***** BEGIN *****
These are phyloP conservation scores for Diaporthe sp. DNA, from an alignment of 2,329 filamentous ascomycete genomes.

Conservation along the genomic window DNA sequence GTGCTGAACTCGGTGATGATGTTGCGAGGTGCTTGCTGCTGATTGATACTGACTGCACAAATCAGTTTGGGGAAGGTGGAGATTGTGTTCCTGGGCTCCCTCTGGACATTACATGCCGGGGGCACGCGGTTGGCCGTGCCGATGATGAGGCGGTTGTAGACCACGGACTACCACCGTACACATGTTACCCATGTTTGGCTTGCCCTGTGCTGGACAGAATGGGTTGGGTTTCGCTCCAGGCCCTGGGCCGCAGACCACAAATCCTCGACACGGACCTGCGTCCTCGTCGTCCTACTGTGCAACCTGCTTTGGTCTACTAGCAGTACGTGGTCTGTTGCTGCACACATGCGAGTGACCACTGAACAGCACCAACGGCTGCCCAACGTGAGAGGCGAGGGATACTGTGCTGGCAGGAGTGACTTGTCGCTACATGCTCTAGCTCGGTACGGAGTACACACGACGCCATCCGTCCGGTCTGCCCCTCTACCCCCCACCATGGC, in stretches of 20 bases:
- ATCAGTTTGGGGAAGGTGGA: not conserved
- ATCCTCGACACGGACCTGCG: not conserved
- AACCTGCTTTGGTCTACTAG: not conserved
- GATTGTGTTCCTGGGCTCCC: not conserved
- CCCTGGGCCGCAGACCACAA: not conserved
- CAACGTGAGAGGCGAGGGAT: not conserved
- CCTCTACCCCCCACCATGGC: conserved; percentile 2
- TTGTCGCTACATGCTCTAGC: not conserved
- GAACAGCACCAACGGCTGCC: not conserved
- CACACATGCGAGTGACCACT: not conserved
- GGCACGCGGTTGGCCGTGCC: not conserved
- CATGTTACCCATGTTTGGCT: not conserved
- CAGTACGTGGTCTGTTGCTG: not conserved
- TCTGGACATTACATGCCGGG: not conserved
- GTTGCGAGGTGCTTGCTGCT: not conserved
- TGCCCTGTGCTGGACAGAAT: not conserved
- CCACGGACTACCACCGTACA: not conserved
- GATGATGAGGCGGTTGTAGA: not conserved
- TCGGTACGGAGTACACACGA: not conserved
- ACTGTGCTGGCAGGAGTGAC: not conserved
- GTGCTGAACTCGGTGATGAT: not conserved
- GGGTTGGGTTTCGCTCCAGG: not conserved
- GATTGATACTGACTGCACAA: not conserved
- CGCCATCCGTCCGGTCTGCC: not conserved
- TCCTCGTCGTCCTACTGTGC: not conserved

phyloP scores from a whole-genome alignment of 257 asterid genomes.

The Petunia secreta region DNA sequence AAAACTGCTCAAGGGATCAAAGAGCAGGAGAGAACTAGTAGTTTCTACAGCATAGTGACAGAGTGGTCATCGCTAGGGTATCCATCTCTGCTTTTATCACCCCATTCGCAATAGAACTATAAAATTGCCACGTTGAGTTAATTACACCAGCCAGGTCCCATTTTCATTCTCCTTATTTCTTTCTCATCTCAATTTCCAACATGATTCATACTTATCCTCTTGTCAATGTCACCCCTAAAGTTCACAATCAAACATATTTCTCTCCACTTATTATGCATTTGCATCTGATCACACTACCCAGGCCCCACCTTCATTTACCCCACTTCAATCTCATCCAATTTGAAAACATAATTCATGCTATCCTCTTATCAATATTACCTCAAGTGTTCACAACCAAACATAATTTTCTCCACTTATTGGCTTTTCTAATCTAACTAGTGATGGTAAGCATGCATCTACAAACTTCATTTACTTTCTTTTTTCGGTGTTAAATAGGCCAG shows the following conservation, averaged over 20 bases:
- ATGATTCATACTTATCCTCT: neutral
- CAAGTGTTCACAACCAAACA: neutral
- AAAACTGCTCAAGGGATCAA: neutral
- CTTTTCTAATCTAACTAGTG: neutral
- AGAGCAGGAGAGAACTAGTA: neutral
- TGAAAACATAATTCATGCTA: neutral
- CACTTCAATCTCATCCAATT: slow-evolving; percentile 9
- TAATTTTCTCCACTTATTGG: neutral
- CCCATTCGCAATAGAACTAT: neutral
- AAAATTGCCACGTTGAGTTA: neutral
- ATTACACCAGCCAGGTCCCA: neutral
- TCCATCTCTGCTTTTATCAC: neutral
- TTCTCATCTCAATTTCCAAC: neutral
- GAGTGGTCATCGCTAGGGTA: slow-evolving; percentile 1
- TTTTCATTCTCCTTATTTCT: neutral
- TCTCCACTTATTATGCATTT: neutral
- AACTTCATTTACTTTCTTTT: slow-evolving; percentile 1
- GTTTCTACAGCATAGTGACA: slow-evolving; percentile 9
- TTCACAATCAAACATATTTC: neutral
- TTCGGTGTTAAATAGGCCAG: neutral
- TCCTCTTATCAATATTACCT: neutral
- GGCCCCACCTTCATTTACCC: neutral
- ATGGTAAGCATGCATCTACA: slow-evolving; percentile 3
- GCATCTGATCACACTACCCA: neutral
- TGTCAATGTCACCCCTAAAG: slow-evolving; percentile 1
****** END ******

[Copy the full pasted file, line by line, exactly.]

These are phyloP conservation scores for Diaporthe sp. DNA, from an alignment of 2,329 filamentous ascomycete genomes.

Conservation along the genomic window DNA sequence GTGCTGAACTCGGTGATGATGTTGCGAGGTGCTTGCTGCTGATTGATACTGACTGCACAAATCAGTTTGGGGAAGGTGGAGATTGTGTTCCTGGGCTCCCTCTGGACATTACATGCCGGGGGCACGCGGTTGGCCGTGCCGATGATGAGGCGGTTGTAGACCACGGACTACCACCGTACACATGTTACCCATGTTTGGCTTGCCCTGTGCTGGACAGAATGGGTTGGGTTTCGCTCCAGGCCCTGGGCCGCAGACCACAAATCCTCGACACGGACCTGCGTCCTCGTCGTCCTACTGTGCAACCTGCTTTGGTCTACTAGCAGTACGTGGTCTGTTGCTGCACACATGCGAGTGACCACTGAACAGCACCAACGGCTGCCCAACGTGAGAGGCGAGGGATACTGTGCTGGCAGGAGTGACTTGTCGCTACATGCTCTAGCTCGGTACGGAGTACACACGACGCCATCCGTCCGGTCTGCCCCTCTACCCCCCACCATGGC, in stretches of 20 bases:
- ATCAGTTTGGGGAAGGTGGA: not conserved
- ATCCTCGACACGGACCTGCG: not conserved
- AACCTGCTTTGGTCTACTAG: not conserved
- GATTGTGTTCCTGGGCTCCC: not conserved
- CCCTGGGCCGCAGACCACAA: not conserved
- CAACGTGAGAGGCGAGGGAT: not conserved
- CCTCTACCCCCCACCATGGC: conserved; percentile 2
- TTGTCGCTACATGCTCTAGC: not conserved
- GAACAGCACCAACGGCTGCC: not conserved
- CACACATGCGAGTGACCACT: not conserved
- GGCACGCGGTTGGCCGTGCC: not conserved
- CATGTTACCCATGTTTGGCT: not conserved
- CAGTACGTGGTCTGTTGCTG: not conserved
- TCTGGACATTACATGCCGGG: not conserved
- GTTGCGAGGTGCTTGCTGCT: not conserved
- TGCCCTGTGCTGGACAGAAT: not conserved
- CCACGGACTACCACCGTACA: not conserved
- GATGATGAGGCGGTTGTAGA: not conserved
- TCGGTACGGAGTACACACGA: not conserved
- ACTGTGCTGGCAGGAGTGAC: not conserved
- GTGCTGAACTCGGTGATGAT: not conserved
- GGGTTGGGTTTCGCTCCAGG: not conserved
- GATTGATACTGACTGCACAA: not conserved
- CGCCATCCGTCCGGTCTGCC: not conserved
- TCCTCGTCGTCCTACTGTGC: not conserved

phyloP scores from a whole-genome alignment of 257 asterid genomes.

The Petunia secreta region DNA sequence AAAACTGCTCAAGGGATCAAAGAGCAGGAGAGAACTAGTAGTTTCTACAGCATAGTGACAGAGTGGTCATCGCTAGGGTATCCATCTCTGCTTTTATCACCCCATTCGCAATAGAACTATAAAATTGCCACGTTGAGTTAATTACACCAGCCAGGTCCCATTTTCATTCTCCTTATTTCTTTCTCATCTCAATTTCCAACATGATTCATACTTATCCTCTTGTCAATGTCACCCCTAAAGTTCACAATCAAACATATTTCTCTCCACTTATTATGCATTTGCATCTGATCACACTACCCAGGCCCCACCTTCATTTACCCCACTTCAATCTCATCCAATTTGAAAACATAATTCATGCTATCCTCTTATCAATATTACCTCAAGTGTTCACAACCAAACATAATTTTCTCCACTTATTGGCTTTTCTAATCTAACTAGTGATGGTAAGCATGCATCTACAAACTTCATTTACTTTCTTTTTTCGGTGTTAAATAGGCCAG shows the following conservation, averaged over 20 bases:
- ATGATTCATACTTATCCTCT: neutral
- CAAGTGTTCACAACCAAACA: neutral
- AAAACTGCTCAAGGGATCAA: neutral
- CTTTTCTAATCTAACTAGTG: neutral
- AGAGCAGGAGAGAACTAGTA: neutral
- TGAAAACATAATTCATGCTA: neutral
- CACTTCAATCTCATCCAATT: slow-evolving; percentile 9
- TAATTTTCTCCACTTATTGG: neutral
- CCCATTCGCAATAGAACTAT: neutral
- AAAATTGCCACGTTGAGTTA: neutral
- ATTACACCAGCCAGGTCCCA: neutral
- TCCATCTCTGCTTTTATCAC: neutral
- TTCTCATCTCAATTTCCAAC: neutral
- GAGTGGTCATCGCTAGGGTA: slow-evolving; percentile 1
- TTTTCATTCTCCTTATTTCT: neutral
- TCTCCACTTATTATGCATTT: neutral
- AACTTCATTTACTTTCTTTT: slow-evolving; percentile 1
- GTTTCTACAGCATAGTGACA: slow-evolving; percentile 9
- TTCACAATCAAACATATTTC: neutral
- TTCGGTGTTAAATAGGCCAG: neutral
- TCCTCTTATCAATATTACCT: neutral
- GGCCCCACCTTCATTTACCC: neutral
- ATGGTAAGCATGCATCTACA: slow-evolving; percentile 3
- GCATCTGATCACACTACCCA: neutral
- TGTCAATGTCACCCCTAAAG: slow-evolving; percentile 1